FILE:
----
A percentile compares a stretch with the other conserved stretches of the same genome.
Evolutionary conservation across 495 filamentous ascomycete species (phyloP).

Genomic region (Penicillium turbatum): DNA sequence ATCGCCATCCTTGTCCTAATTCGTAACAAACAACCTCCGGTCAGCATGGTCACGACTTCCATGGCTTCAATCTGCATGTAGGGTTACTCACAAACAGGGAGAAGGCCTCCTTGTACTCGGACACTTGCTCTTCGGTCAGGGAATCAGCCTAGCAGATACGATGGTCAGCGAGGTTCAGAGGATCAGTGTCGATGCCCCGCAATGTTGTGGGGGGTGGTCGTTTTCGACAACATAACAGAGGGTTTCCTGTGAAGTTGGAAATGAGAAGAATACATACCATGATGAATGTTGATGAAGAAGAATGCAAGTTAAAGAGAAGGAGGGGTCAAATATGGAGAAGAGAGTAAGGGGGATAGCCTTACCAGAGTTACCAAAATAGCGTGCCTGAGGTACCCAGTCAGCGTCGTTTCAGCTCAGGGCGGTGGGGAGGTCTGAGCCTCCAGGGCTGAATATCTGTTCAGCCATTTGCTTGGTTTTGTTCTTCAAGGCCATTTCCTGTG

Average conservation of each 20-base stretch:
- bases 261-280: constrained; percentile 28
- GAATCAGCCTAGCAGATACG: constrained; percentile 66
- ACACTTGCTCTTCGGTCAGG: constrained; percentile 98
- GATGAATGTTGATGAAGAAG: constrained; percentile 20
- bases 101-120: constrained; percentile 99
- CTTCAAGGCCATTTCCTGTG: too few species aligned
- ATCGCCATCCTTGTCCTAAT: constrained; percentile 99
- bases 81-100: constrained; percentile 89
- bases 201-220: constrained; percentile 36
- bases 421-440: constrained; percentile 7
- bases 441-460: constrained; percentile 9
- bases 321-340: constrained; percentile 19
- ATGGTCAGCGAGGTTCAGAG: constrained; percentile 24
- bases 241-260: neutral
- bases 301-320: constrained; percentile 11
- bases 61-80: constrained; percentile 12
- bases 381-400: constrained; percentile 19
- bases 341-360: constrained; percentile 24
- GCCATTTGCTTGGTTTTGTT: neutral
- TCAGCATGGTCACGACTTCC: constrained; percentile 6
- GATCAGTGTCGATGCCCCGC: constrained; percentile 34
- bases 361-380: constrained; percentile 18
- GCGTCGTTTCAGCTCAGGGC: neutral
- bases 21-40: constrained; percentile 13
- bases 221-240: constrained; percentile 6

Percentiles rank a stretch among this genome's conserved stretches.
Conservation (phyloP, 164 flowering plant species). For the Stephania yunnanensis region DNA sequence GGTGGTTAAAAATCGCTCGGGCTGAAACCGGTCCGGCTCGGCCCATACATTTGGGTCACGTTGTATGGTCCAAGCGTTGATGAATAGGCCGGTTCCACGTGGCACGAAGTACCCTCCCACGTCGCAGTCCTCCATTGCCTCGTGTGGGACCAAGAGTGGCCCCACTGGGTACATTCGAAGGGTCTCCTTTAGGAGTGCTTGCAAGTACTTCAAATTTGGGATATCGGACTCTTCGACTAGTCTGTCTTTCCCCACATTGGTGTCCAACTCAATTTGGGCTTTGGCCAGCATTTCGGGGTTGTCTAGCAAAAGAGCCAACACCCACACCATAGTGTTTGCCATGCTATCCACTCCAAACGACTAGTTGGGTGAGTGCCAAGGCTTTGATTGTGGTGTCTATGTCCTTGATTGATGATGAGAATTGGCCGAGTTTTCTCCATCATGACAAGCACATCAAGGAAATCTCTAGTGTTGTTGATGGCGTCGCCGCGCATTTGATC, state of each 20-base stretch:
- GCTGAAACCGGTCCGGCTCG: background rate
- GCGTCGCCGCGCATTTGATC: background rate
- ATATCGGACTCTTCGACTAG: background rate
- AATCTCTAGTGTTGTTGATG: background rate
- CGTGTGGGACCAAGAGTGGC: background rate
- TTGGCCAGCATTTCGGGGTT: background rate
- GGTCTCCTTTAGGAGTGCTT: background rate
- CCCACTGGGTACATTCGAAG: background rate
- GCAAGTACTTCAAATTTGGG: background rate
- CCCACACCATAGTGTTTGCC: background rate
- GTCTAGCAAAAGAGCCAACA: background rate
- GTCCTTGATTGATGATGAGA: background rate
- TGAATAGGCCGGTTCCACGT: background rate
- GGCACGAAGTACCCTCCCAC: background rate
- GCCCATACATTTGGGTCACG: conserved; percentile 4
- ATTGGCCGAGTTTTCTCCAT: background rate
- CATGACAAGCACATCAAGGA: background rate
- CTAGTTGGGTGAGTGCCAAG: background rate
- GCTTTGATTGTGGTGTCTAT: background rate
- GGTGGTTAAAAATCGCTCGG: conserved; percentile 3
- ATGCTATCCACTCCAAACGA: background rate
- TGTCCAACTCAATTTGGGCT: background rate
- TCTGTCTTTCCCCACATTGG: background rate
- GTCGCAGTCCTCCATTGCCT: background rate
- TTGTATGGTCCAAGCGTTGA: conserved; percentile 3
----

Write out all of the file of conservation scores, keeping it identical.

A percentile compares a stretch with the other conserved stretches of the same genome.
Evolutionary conservation across 495 filamentous ascomycete species (phyloP).

Genomic region (Penicillium turbatum): DNA sequence ATCGCCATCCTTGTCCTAATTCGTAACAAACAACCTCCGGTCAGCATGGTCACGACTTCCATGGCTTCAATCTGCATGTAGGGTTACTCACAAACAGGGAGAAGGCCTCCTTGTACTCGGACACTTGCTCTTCGGTCAGGGAATCAGCCTAGCAGATACGATGGTCAGCGAGGTTCAGAGGATCAGTGTCGATGCCCCGCAATGTTGTGGGGGGTGGTCGTTTTCGACAACATAACAGAGGGTTTCCTGTGAAGTTGGAAATGAGAAGAATACATACCATGATGAATGTTGATGAAGAAGAATGCAAGTTAAAGAGAAGGAGGGGTCAAATATGGAGAAGAGAGTAAGGGGGATAGCCTTACCAGAGTTACCAAAATAGCGTGCCTGAGGTACCCAGTCAGCGTCGTTTCAGCTCAGGGCGGTGGGGAGGTCTGAGCCTCCAGGGCTGAATATCTGTTCAGCCATTTGCTTGGTTTTGTTCTTCAAGGCCATTTCCTGTG

Average conservation of each 20-base stretch:
- bases 261-280: constrained; percentile 28
- GAATCAGCCTAGCAGATACG: constrained; percentile 66
- ACACTTGCTCTTCGGTCAGG: constrained; percentile 98
- GATGAATGTTGATGAAGAAG: constrained; percentile 20
- bases 101-120: constrained; percentile 99
- CTTCAAGGCCATTTCCTGTG: too few species aligned
- ATCGCCATCCTTGTCCTAAT: constrained; percentile 99
- bases 81-100: constrained; percentile 89
- bases 201-220: constrained; percentile 36
- bases 421-440: constrained; percentile 7
- bases 441-460: constrained; percentile 9
- bases 321-340: constrained; percentile 19
- ATGGTCAGCGAGGTTCAGAG: constrained; percentile 24
- bases 241-260: neutral
- bases 301-320: constrained; percentile 11
- bases 61-80: constrained; percentile 12
- bases 381-400: constrained; percentile 19
- bases 341-360: constrained; percentile 24
- GCCATTTGCTTGGTTTTGTT: neutral
- TCAGCATGGTCACGACTTCC: constrained; percentile 6
- GATCAGTGTCGATGCCCCGC: constrained; percentile 34
- bases 361-380: constrained; percentile 18
- GCGTCGTTTCAGCTCAGGGC: neutral
- bases 21-40: constrained; percentile 13
- bases 221-240: constrained; percentile 6

Percentiles rank a stretch among this genome's conserved stretches.
Conservation (phyloP, 164 flowering plant species). For the Stephania yunnanensis region DNA sequence GGTGGTTAAAAATCGCTCGGGCTGAAACCGGTCCGGCTCGGCCCATACATTTGGGTCACGTTGTATGGTCCAAGCGTTGATGAATAGGCCGGTTCCACGTGGCACGAAGTACCCTCCCACGTCGCAGTCCTCCATTGCCTCGTGTGGGACCAAGAGTGGCCCCACTGGGTACATTCGAAGGGTCTCCTTTAGGAGTGCTTGCAAGTACTTCAAATTTGGGATATCGGACTCTTCGACTAGTCTGTCTTTCCCCACATTGGTGTCCAACTCAATTTGGGCTTTGGCCAGCATTTCGGGGTTGTCTAGCAAAAGAGCCAACACCCACACCATAGTGTTTGCCATGCTATCCACTCCAAACGACTAGTTGGGTGAGTGCCAAGGCTTTGATTGTGGTGTCTATGTCCTTGATTGATGATGAGAATTGGCCGAGTTTTCTCCATCATGACAAGCACATCAAGGAAATCTCTAGTGTTGTTGATGGCGTCGCCGCGCATTTGATC, state of each 20-base stretch:
- GCTGAAACCGGTCCGGCTCG: background rate
- GCGTCGCCGCGCATTTGATC: background rate
- ATATCGGACTCTTCGACTAG: background rate
- AATCTCTAGTGTTGTTGATG: background rate
- CGTGTGGGACCAAGAGTGGC: background rate
- TTGGCCAGCATTTCGGGGTT: background rate
- GGTCTCCTTTAGGAGTGCTT: background rate
- CCCACTGGGTACATTCGAAG: background rate
- GCAAGTACTTCAAATTTGGG: background rate
- CCCACACCATAGTGTTTGCC: background rate
- GTCTAGCAAAAGAGCCAACA: background rate
- GTCCTTGATTGATGATGAGA: background rate
- TGAATAGGCCGGTTCCACGT: background rate
- GGCACGAAGTACCCTCCCAC: background rate
- GCCCATACATTTGGGTCACG: conserved; percentile 4
- ATTGGCCGAGTTTTCTCCAT: background rate
- CATGACAAGCACATCAAGGA: background rate
- CTAGTTGGGTGAGTGCCAAG: background rate
- GCTTTGATTGTGGTGTCTAT: background rate
- GGTGGTTAAAAATCGCTCGG: conserved; percentile 3
- ATGCTATCCACTCCAAACGA: background rate
- TGTCCAACTCAATTTGGGCT: background rate
- TCTGTCTTTCCCCACATTGG: background rate
- GTCGCAGTCCTCCATTGCCT: background rate
- TTGTATGGTCCAAGCGTTGA: conserved; percentile 3